“It is the beginning of the end of Hamas. I say to the Hamas terrorists: It’s over. Don’t die for (Yahya) Sinwar. Surrender now,” he said, referring to the Hamas chief in Gaza.
The Israeli army said Sunday it struck more than 250 targets in 24 hours, including “a Hamas military communications site,” “underground tunnel shafts” in southern Gaza, and a Hamas military command center in Shejaiya.
It said 98 soldiers have died and around 600 wounded in the Gaza campaign.
Some 7,000 “terrorists” have been killed, according to National Security Adviser Tzachi Hanegbi.
“Hamas should not exist, because they are not human beings, after what I saw they did,” Menahem, a 22-year-old soldier wounded on October 7, told AFP during a military-organized tour that did not allow him to give his surname.
After more than two months of war, the World Health Organization said Gaza’s health system was collapsing.

“Gaza’s health system is on its knees and collapsing,” said World Health Organization chief Tedros Adhanom Ghebreyesus, with only 14 of 36 hospitals functioning at any capacity.
WHO’s executive board on Sunday adopted a resolution calling for immediate, unimpeded aid deliveries.
The UN estimates 1.9 million of Gaza’s 2.4 million people have been displaced — roughly half of them children — many forced south and running out of safe places to go.
AFP visited the bombed-out ruins of Gaza City’s Al-Shifa hospital and found at least 30,000 people taking refuge amid the rubble after Israeli forces raided the medical facility last month.
“Our life has become a living hell, there’s no electricity, no water, no flour, no bread, no medicine for the children who are all sick,” said Mohammed Daloul, 38, who fled there with his wife and three children.

UN Secretary-General Antonio Guterres said the Security Council’s “authority and credibility were severely undermined,” after the United States blocked a cease-fire resolution on Friday.
“I can promise, I will not give up,” Guterres told Qatar’s Doha Forum.
Qatar, where Hamas’s top leadership is based, said it was still working on a new truce like the week-long cease-fire it helped mediate last month that saw 80 Israeli hostages exchanged for 240 Palestinian prisoners and humanitarian aid.
But Israel’s relentless bombardment was “narrowing the window” for success, said Qatari Prime Minister Sheikh Mohammed bin Abdulrahman Al Thani.
US Secretary of State Antony Blinken on Sunday again rejected a cease-fire.
“With Hamas still alive, still intact and... with the stated intent of repeating October 7 again and again and again, that would simply perpetuate the problem,” he told ABC News.
But Blinken also told CNN that Israeli forces should ensure “military operations are designed around civilian protection.”
In Rafah in southern Gaza, one displaced woman said she had been stuck there for 18 days despite having an Egyptian passport.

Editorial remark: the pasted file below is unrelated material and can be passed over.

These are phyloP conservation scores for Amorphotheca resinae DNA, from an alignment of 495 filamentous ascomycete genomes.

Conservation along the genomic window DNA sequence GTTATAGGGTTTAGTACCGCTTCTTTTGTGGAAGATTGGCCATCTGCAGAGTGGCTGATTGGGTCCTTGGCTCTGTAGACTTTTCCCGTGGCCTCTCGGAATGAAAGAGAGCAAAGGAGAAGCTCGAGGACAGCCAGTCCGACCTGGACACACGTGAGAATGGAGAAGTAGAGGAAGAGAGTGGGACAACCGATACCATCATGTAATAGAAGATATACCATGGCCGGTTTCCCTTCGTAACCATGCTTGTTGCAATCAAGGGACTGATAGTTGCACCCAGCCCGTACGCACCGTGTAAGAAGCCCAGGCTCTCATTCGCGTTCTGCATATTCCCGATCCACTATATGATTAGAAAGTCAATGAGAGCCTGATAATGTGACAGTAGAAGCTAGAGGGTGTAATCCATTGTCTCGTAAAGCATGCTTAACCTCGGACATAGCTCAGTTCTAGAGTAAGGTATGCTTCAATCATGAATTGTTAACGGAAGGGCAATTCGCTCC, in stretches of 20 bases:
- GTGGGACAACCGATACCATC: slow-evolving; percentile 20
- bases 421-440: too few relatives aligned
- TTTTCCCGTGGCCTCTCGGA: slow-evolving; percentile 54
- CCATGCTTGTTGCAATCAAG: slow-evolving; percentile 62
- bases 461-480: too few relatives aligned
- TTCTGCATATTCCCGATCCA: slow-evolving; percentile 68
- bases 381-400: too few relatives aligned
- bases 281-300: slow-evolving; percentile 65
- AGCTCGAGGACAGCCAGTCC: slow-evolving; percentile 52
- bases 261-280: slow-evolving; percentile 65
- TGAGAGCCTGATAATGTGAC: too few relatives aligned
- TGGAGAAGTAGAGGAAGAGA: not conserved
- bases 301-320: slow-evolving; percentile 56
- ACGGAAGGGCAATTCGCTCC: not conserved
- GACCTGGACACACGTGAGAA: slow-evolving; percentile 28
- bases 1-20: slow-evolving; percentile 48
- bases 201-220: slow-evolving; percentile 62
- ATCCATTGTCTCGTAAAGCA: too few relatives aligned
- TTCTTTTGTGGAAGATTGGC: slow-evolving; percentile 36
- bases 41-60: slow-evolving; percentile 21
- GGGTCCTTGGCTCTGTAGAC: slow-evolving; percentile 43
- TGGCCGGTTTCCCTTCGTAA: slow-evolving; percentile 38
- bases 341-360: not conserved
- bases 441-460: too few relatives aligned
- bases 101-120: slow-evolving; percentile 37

“Whenever I want to go somewhere, we hear bombing and shelling and feel scared and go back,” said Noura Al-Sayed Hassan.
“I’ve been searching for bread for my daughter for over a week now.”

The head of the UN agency for Palestinian refugees (UNRWA) voiced alarm over what he feared would be a mass expulsion of Palestinians into Egypt.
In an opinion piece Saturday in the Los Angeles Times, Philippe Lazzarini said “the developments we are witnessing point to attempts to move Palestinians into Egypt.”
An Israeli spokesman responded: “There is not, never was, and never will be an Israeli plan to move the residents of Gaza to Egypt.”
The fighting in Gaza has sparked pro-Palestinian protests in many countries, including large gatherings in Morocco, Denmark and Turkiye on Sunday.
But there were also demonstrations against anti-Semitism, including in Brussels where European Commission President Ursula von der Leyen helped light a huge Hanukkah menorah candelabrum.
There are fears of regional escalation with frequent cross-border exchanges between Israel and Lebanese militants, and attacks by pro-Iran groups against US and allied forces in Iraq and Syria.
Syrian state news agency SANA reported late Sunday that Israeli strikes hit targets near the capital Damascus, although the country’s air defense systems was able to deter some “and losses were limited to materials.”
The Syrian Observatory for Human Rights reported that Israeli bombings “targeted Lebanese Hezbollah sites” including areas near the Damascus International Airport, noting that the bombing “was in three rounds.”
Meanwhile, Yemen’s Iran-backed Houthi rebels threatened to attack any vessels heading to Israel unless more aid was allowed into Gaza.
France said Sunday one of its frigates in the Red Sea had shot down two drones launched from Yemen.

UN General Assembly likely to vote Tuesday on Gaza ceasefire demand — diplomats

Updated 11 December 2023

UN General Assembly likely to vote Tuesday on Gaza ceasefire demand — diplomats

  • The move comes after the US vetoed on Friday a UN Security Council demand for immediate humanitarian cease-fire in Gaza

NEW YORK: The 193-member United Nations General Assembly is likely to vote Tuesday on a draft resolution demanding an immediate humanitarian ceasefire in the conflict between Israel and Palestinian militants Hamas in the Gaza Strip, diplomats said on Sunday.
The move comes after the US vetoed on Friday a UN Security Council demand for immediate humanitarian ceasefire in Gaza.